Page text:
Origins of Names of Ordinal and Cardinal Numbers
Date: 05/15/2002 at 22:51:26 From: Dr. Cliff Hesse Subject: cardinal vs. ordinal numbers This may be more of a semantics or linguistics question than one of math, but I thought that you might find it interesting: Which may have originated first...ordinal or cardinal numbers? I have discussed (in my class on "Communications, Technology and Culture") the fact that in almost every language, the word for the number "one" is almost always entirely different than the corresponding ordinal number - e.g., "first" in English. "Two" and "second" are not much closer, but "three" and "third" start to have some similarities and by "four/fourth" the two concepts reach a similarity of pronunciation and, often, spelling (but the individual concepts are still understood to be different). But which might or should have come first?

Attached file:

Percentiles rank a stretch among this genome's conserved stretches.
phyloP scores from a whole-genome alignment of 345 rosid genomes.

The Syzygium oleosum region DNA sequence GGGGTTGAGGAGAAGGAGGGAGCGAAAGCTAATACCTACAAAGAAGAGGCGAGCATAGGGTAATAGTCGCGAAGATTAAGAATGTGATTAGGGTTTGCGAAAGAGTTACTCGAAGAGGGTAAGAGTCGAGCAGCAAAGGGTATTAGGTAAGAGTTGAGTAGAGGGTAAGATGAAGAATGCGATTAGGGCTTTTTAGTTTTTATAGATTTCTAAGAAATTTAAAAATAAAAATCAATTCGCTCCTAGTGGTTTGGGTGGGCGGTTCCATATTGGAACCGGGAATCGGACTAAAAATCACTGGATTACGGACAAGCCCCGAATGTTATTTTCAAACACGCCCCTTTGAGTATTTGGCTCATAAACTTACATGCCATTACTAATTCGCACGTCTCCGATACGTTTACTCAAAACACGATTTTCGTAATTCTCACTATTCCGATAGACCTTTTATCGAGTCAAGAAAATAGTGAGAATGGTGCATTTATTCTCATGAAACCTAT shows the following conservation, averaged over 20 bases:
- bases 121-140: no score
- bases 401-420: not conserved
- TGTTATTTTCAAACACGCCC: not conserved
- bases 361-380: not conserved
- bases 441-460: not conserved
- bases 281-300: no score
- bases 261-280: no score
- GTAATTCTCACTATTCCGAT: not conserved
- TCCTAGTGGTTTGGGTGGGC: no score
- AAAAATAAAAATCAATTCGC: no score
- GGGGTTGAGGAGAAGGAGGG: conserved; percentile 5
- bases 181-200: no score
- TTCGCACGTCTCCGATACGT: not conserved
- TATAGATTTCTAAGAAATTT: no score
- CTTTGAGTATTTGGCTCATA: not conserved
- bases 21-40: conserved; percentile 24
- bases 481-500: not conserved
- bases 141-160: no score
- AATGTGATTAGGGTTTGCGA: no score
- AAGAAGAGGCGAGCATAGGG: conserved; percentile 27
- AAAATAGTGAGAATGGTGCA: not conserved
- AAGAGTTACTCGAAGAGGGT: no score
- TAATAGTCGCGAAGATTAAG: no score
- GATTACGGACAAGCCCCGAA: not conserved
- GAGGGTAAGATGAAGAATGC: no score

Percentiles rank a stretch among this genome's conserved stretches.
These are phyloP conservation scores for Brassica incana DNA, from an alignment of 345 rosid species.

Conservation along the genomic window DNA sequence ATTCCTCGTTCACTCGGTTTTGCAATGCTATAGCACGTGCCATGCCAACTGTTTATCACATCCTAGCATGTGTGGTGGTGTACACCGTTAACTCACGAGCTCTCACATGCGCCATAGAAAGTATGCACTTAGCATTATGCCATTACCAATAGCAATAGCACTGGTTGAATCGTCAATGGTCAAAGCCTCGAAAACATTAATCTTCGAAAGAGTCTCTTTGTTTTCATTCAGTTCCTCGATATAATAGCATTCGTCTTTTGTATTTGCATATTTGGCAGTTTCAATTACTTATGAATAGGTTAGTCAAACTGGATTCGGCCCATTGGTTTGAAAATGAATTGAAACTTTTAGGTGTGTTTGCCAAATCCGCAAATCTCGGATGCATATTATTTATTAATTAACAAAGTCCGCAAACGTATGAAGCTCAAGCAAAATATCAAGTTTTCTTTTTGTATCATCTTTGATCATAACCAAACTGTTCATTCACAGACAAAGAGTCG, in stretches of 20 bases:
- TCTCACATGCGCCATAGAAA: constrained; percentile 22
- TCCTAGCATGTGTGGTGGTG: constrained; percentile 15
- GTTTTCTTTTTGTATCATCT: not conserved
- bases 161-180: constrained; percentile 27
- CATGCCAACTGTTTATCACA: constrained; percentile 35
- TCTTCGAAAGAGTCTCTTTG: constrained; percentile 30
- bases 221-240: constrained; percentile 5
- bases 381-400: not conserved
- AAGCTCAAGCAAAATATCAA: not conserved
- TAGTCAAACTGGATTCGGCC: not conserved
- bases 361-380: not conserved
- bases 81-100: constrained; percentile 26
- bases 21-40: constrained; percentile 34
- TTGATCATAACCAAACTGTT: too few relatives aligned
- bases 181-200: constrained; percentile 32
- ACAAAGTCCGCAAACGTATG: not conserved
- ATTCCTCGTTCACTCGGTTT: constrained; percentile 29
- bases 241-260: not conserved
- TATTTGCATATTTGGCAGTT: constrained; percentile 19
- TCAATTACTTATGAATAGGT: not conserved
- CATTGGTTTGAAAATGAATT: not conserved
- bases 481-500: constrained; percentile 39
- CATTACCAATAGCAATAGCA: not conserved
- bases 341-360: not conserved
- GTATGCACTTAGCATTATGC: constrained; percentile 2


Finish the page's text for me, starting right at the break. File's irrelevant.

Date: 05/15/2002 at 23:37:46 From: Doctor Peterson Subject: Re: cardinal vs. ordinal numbers Hello, Dr. Hesse. I don't know that I'm an expert on this, but it's interesting to look at the etymology of these words. Here is an answer I gave to a related question: >Do you know where the ST, ND, RD and TH come from when we >write and say ordinal numbers...1ST, 2ND, 3RD etc? I have >a first grade student who wants to know. Thank You. This isn't exacatly a math question, but I like languages too! Like many things in English (or other languages), such as verb tenses, we have "regular" and "irregular" number words. The simplest and oldest tend to follow their own odd patterns, and when you get into the newer and bigger words a pattern takes over. Clearly "-th" is the standard pattern for an ordinal number; so where do the other endings come from? Actually, it's not just the endings but the whole words: "fir-" and "seco-" don't exactly come from "one" and "two", though you can see a connection between "third" and "three". Let's look at each word individually, using the American Heritage dictionary (which specializes in etymology) to see where they come from. FIRST: This comes from Old English "fyrst". This is believed to come from a Germanic word "furista", which in modern English survives as "foremost". The "-st" is actually a superlative ending ("-est"). SECOND: This comes from Latin "secundus", meaning "following" or "next". It's a participle of the verb "sequor", which means "to follow" (as in "sequel", "sequence", and "subsequent". So the ending "-nd" is a Latin gerund ending. THIRD: This one finally comes from an English number: Old English "thridda" comes from "thri", three. I don't know enough Old English to know whether the "-d" is just a variant of the "-th" in other ordinals ("-t" in Old English), but it appears that both are merely endings for ordinals. So we see that "first" and "second" are different because they weren't originally ordinals at all, but special words for two special positions in a sequence, the "front-most" and the "next". "Third" almost falls into the normal pattern, and then things become regular (and were in Old English as well: feortha, fifta, ...). Interesting, isn't it? Thanks for the question. I would say that the words for cardinals and ordinals indicate not that one came before the other, but that they originated separately, with different purposes. And the difference (in English, at least) is not really a relic of the prehistoric development of Indo-European languages, but a relatively recent thing (after all, "second" is a borrowing from Latin). So I don't think we necessarily have any evidence of the sequence of events in ancient languages, but rather an evidence that small numbers were for a long time (and maybe still are?) perceived as something other than numbers in the full abstract sense. Consider also that in at least some languages "one" is hard to distinguish from the article "an", which does not carry a strong sense of number, just mere singularity. - Doctor Peterson, The Math Forum http://mathforum.org/dr.math/
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